Now in BFE #1, Bruce is revealed close to death, scarred and with a metal spine (possibly the work of Bane, but I’m not sure about this in the New 52) and seems to be working out of some kind of compound rather than the Batcave.

Fawkes and Snyder, throughout this story, do a really good job of capturing Batman lore and delving into the character. Bruce’s obsessive nature is at its peak and he just cannot give up his crusade, to the point where even when his body is broken and near death he is searching for ways to beat death or his mortality--he has to keep fighting.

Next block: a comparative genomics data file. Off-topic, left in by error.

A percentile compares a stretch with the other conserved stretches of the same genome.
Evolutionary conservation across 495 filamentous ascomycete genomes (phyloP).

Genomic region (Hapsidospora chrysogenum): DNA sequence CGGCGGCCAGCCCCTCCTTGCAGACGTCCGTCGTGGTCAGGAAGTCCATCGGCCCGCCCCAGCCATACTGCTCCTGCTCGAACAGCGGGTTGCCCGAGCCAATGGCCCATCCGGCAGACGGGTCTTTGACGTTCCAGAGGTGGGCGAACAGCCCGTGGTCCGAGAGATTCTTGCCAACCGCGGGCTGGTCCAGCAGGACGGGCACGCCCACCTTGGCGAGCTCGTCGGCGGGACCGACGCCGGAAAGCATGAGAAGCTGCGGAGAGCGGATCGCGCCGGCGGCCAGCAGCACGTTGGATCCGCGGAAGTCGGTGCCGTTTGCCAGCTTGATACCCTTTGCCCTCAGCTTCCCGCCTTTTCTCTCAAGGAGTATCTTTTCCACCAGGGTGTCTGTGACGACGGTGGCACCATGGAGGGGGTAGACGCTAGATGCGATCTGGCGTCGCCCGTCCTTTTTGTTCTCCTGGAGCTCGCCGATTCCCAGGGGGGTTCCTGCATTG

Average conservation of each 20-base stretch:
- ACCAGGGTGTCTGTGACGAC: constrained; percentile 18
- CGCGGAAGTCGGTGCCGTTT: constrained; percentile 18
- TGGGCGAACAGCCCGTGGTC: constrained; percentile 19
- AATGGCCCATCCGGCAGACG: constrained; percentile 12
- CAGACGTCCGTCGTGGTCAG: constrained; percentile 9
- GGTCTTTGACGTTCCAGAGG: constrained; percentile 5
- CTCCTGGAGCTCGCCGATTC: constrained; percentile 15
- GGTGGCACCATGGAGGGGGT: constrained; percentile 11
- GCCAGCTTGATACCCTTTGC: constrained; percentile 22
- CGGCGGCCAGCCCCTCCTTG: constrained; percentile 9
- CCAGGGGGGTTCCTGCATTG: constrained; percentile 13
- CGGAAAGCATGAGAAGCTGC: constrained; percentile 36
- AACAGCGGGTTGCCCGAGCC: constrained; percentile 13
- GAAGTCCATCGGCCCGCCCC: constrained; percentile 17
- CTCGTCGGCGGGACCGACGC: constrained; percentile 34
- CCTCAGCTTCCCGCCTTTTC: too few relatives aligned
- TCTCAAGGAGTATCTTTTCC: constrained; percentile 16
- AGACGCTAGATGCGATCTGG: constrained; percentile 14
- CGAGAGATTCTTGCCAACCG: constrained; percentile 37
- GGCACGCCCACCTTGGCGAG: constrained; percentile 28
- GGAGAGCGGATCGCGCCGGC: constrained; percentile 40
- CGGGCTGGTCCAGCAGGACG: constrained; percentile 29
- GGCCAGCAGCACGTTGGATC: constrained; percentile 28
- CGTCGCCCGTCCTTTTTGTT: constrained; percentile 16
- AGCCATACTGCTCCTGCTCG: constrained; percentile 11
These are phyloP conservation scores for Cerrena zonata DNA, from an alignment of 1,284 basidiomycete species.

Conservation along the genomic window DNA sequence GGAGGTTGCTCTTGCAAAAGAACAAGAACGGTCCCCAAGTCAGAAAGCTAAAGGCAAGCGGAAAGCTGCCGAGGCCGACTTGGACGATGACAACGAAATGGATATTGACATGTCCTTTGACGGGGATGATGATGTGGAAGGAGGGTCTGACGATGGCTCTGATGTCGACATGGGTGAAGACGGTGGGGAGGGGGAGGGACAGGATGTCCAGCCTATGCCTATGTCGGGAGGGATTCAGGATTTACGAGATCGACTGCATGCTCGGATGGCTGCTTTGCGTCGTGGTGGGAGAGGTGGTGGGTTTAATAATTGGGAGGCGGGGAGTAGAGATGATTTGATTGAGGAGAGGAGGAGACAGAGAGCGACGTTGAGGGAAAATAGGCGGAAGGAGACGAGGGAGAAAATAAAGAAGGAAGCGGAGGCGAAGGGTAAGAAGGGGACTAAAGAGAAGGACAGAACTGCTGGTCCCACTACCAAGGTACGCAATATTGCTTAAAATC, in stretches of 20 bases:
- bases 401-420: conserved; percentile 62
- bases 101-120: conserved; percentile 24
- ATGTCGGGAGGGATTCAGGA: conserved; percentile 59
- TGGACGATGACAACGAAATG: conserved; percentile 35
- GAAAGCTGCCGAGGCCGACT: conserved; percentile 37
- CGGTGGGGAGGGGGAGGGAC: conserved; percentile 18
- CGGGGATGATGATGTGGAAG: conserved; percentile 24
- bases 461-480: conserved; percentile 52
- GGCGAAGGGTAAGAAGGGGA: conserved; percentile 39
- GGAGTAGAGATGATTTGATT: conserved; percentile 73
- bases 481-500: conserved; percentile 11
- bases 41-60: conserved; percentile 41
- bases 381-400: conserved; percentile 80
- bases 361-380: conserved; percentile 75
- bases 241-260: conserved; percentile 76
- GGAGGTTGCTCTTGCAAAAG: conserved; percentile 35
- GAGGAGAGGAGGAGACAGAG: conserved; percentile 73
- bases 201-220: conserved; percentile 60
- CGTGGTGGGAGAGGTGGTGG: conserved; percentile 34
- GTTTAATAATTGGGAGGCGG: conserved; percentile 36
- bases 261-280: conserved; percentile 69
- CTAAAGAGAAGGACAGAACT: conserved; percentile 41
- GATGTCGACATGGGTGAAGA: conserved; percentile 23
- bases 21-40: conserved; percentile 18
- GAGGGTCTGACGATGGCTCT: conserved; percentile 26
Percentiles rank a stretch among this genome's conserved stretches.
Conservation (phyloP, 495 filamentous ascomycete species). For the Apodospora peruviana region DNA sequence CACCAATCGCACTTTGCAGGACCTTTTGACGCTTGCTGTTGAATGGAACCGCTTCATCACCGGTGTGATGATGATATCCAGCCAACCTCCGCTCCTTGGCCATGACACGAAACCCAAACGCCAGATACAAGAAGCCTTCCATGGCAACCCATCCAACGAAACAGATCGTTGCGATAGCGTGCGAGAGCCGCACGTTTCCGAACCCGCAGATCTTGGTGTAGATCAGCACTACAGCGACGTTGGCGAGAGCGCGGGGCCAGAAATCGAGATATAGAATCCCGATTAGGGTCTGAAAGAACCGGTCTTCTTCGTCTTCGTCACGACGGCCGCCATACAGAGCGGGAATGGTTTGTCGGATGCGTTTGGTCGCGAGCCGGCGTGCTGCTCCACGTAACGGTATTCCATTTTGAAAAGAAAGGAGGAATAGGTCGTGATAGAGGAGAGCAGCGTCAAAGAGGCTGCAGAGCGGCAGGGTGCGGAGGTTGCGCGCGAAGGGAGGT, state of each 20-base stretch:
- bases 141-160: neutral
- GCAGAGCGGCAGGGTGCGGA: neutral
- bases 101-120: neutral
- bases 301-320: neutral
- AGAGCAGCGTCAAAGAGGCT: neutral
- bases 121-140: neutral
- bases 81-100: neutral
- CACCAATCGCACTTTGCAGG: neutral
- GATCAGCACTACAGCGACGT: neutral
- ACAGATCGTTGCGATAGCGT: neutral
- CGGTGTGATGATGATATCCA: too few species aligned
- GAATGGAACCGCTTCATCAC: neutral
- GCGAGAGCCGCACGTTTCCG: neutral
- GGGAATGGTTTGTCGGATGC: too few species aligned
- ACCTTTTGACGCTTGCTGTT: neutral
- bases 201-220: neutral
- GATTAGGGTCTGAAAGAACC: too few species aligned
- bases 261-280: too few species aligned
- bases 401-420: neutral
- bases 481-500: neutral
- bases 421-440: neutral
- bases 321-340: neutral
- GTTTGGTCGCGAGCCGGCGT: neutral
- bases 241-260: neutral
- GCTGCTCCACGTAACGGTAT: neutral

Bruce is suiting up into a life support, cybernetics-like suit and setting off for Lexcorp in order to find the last copy of the Caulder Component, something he needs to complete a plan to, as he says it, make sure “Batman can never die.” Once inside of Lexcorp, Batman makes his way through a secret elevator shaft to one of Lex’s labs to be met by the most Lex Luthor-type security. Every level Batman makes it through, a hologram of Lex Luthor is continually taunting him as an intruder, explaining how he won’t make it past this level because he lacks the intelligence, or something to this effect. This goes on every level; at one point the hologram even asks if the intruder is himself, Lex Luthor. Eventually Batman makes it to his goal and steals what he needs; however, he also finds Luthor has been attempting to clone Superman once again. As he attempts to destroy the lab he is attacked by Bizarro, the only security system he missed. This brings back the Luthor hologram, who asks if the intruder is Batman. The system concludes he has to be Batman and begins the final security protocol, destroying the entire lab through various bombs and a thousand liters of liquid helium. Bruce is able to escape, bringing back the Caulder Component and what he needed to complete a clone of his own. That’s right, a Batman clone, with the last panel showing Bruce downloading all of his memories up until the night in his father’s study, ending BFE #1.